Here is the String.split() method:


Notice that each call to String.split() creates and compiles a new Pattern object. The same is true for the String.replace() methods. This compiling of a pattern each time can cause performance issues in your program if you call the split() or replace() functions in a tight loop.

Benchmark

I tried a very simple test case to see how much the performance is affected.

 

The first case used String.split() a million times:


In the second case, I just changed the loop to use a precompiled Pattern object:


Benchmark Results

Here are the average results of 6 test runs:

Time taken with String.split() : 1600ms
Time taken with precompiled Pattern object: 1195 ms

Split-benchmark

Conclusion

Note that I used an extremely simple regular expression here which consists of just a single ‘space’ character and it resulted in > 25% decrease in performance.

A longer more complex expression would take longer to compile and thus make the loop containing the split() method even slower compared to its counterpart.

Lesson learned: It is good to know the internals of the APIs you use. Sometimes the convenience comes at the price of a hidden evil which may come to bite you when you are not looking.

 

Java Bytecode manipulation : Tools of the trade

Posted by Prashant Deva on November 11, 2011

Since the Chronon recorder uses bytecode instrumentation to record your java applications, I thought I would list some of the tools we use to help us with it:

ASM framework

The de-facto Java framework for bytecode manipulation. The ASM framework is the fastest, most flexible and well known framework around for doing bytecode manipulation.  At the time of writing its the only framework that supports the Java 7 class file format. If you are trying to choose a framwork for bytecode manipulation, stop, just learn and use ASM.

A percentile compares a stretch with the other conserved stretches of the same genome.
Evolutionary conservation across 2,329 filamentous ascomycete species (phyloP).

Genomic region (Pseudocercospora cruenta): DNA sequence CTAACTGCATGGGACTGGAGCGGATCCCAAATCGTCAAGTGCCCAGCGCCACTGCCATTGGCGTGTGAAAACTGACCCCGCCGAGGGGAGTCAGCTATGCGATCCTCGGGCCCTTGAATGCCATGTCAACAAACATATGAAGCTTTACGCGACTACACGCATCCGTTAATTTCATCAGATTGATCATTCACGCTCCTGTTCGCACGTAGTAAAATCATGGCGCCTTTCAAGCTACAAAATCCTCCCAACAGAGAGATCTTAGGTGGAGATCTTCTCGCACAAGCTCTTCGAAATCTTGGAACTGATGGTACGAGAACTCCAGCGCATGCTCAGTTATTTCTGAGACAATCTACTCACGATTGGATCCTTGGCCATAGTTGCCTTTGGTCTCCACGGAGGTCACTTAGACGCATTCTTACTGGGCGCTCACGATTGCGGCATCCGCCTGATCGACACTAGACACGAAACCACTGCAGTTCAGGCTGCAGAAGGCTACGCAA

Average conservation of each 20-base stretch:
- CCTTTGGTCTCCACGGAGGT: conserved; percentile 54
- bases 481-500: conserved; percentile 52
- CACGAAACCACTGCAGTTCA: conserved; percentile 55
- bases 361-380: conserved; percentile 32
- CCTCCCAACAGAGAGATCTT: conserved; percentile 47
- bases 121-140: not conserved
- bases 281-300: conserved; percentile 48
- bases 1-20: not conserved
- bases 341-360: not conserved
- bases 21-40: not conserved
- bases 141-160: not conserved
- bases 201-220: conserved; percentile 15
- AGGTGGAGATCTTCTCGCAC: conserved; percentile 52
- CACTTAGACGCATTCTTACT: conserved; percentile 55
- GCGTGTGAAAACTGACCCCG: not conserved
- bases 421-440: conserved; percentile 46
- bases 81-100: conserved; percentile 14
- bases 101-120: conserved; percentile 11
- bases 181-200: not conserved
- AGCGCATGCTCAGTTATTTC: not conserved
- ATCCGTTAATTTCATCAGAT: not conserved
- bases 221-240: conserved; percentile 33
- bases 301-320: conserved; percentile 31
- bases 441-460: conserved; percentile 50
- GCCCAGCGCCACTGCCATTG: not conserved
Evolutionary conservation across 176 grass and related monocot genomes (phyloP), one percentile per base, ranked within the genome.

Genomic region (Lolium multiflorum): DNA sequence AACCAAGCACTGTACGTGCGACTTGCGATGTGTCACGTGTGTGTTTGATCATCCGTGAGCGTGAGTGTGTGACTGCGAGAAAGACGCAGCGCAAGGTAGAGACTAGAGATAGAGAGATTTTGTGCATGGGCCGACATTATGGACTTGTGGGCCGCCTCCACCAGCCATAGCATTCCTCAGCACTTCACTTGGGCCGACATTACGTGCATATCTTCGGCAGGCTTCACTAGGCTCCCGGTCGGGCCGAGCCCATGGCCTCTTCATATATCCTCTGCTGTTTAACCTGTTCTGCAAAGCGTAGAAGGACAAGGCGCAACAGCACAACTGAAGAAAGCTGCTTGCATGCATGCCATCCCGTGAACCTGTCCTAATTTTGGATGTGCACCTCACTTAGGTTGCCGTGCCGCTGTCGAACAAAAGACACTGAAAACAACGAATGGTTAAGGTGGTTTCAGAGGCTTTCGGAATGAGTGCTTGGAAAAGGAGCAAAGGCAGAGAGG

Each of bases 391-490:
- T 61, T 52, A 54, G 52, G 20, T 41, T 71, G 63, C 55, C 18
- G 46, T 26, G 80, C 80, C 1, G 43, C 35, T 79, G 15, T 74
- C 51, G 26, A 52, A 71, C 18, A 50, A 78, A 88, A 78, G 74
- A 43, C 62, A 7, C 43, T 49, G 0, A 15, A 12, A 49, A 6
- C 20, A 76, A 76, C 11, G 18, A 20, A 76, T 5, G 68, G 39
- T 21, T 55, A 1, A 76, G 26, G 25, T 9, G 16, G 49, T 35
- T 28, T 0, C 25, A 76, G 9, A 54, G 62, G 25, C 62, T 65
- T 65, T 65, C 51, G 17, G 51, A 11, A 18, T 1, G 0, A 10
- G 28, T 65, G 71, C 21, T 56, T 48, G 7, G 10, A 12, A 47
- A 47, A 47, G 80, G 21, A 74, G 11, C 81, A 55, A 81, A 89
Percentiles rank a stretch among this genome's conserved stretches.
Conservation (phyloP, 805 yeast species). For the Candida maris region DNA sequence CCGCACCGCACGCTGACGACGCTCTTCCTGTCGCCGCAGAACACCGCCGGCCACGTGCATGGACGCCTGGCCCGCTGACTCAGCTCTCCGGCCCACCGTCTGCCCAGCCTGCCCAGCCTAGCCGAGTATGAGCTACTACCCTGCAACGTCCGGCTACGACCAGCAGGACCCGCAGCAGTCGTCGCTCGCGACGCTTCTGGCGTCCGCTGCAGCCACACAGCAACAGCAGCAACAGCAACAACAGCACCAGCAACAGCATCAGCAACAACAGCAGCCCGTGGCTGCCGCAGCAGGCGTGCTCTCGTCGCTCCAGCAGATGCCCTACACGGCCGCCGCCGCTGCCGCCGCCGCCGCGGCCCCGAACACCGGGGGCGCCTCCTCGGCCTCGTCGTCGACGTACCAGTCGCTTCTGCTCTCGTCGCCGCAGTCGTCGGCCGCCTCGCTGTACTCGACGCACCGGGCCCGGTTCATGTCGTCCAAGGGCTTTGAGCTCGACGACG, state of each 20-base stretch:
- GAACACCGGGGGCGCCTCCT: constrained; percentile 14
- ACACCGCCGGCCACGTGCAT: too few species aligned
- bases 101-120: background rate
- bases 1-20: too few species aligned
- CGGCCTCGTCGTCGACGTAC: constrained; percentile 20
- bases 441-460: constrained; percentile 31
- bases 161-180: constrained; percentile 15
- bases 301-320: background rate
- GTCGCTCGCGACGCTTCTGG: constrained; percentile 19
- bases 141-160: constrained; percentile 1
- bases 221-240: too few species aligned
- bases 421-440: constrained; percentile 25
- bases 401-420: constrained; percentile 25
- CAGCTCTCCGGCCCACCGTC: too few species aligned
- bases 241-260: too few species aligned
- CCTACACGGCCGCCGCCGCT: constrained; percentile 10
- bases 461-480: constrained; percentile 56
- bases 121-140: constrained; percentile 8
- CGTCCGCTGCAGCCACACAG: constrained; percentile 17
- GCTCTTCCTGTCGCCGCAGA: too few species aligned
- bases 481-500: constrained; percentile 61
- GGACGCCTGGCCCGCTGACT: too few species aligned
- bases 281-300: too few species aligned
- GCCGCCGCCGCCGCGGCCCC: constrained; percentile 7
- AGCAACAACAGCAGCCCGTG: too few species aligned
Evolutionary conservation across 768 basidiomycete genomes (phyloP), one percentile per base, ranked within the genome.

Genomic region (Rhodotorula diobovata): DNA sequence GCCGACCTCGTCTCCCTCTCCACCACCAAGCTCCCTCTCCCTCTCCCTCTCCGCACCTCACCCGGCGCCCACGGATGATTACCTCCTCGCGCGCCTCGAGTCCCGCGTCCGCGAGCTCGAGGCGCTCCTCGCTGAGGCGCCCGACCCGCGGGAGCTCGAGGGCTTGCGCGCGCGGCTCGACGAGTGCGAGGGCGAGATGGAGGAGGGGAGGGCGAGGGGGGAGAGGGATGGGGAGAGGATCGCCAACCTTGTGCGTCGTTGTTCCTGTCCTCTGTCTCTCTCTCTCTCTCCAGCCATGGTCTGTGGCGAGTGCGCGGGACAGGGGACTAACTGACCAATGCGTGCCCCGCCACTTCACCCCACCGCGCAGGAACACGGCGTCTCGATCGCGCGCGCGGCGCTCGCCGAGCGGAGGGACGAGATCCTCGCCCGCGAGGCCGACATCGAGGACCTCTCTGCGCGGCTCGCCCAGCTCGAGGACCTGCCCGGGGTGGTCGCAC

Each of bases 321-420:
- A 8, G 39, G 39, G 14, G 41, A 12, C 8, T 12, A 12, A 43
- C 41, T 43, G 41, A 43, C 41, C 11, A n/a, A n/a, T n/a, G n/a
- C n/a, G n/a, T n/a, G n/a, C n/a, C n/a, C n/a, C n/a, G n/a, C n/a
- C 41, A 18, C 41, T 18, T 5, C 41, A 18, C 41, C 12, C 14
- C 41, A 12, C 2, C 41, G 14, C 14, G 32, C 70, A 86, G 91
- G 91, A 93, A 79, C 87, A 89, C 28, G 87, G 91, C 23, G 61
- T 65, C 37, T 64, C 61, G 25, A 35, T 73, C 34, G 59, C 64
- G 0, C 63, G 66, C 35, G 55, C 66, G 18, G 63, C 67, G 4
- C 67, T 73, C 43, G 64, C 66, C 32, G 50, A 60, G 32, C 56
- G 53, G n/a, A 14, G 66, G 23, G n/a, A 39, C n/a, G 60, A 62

Bytecode Outline plugin

This eclipse plugin can automatically show you the bytecode for java file open in your editor. It can also show the corresponding ASM code that would be needed to generate the said bytecode. It will help you understand both bytecodes and the ASM framework better.

jClassLib Bytecode Viewer

This free tool, made by the same guys who make JProfiler, is the most comprehensive way to view your generated .class files. It can show you the bytecodes individually for a method along with things like the local variable table, exceptions table, constant pool, etc.  Its a must have, in my opinion, if you are fiddling around with Java byetcodes in any way.

Chronon Time Travelling Debugger

This may sound like self promotion, but I remember the time before Chronon was born and each time we would run into issues with the generated bytecode, (which btw you will at some point too, no matter how hard you try not to), it would take hours trying to use the standard debugger or littering our code with println() statements everywhere before we found the root cause. Now if we find any error in the generated bytecode, we just look at the Chronon recording of the executed code in the Time Travelling Debugger and can find root cause in minutes.

 

 

JVM 5 is the new IE 6

Posted by Prashant Deva on November 1, 2011

Note that I mentioned JVM 5, not Java 5.

Since Chronon requires running on JVM 6, we do get people time to time asking “Does that mean Java 5 is not supported?”.

Backward Compatibility

It seems some people still don’t understand that you can run Java 5 code on JVM 6. The JVMs are, and have always been, fully backward compatible.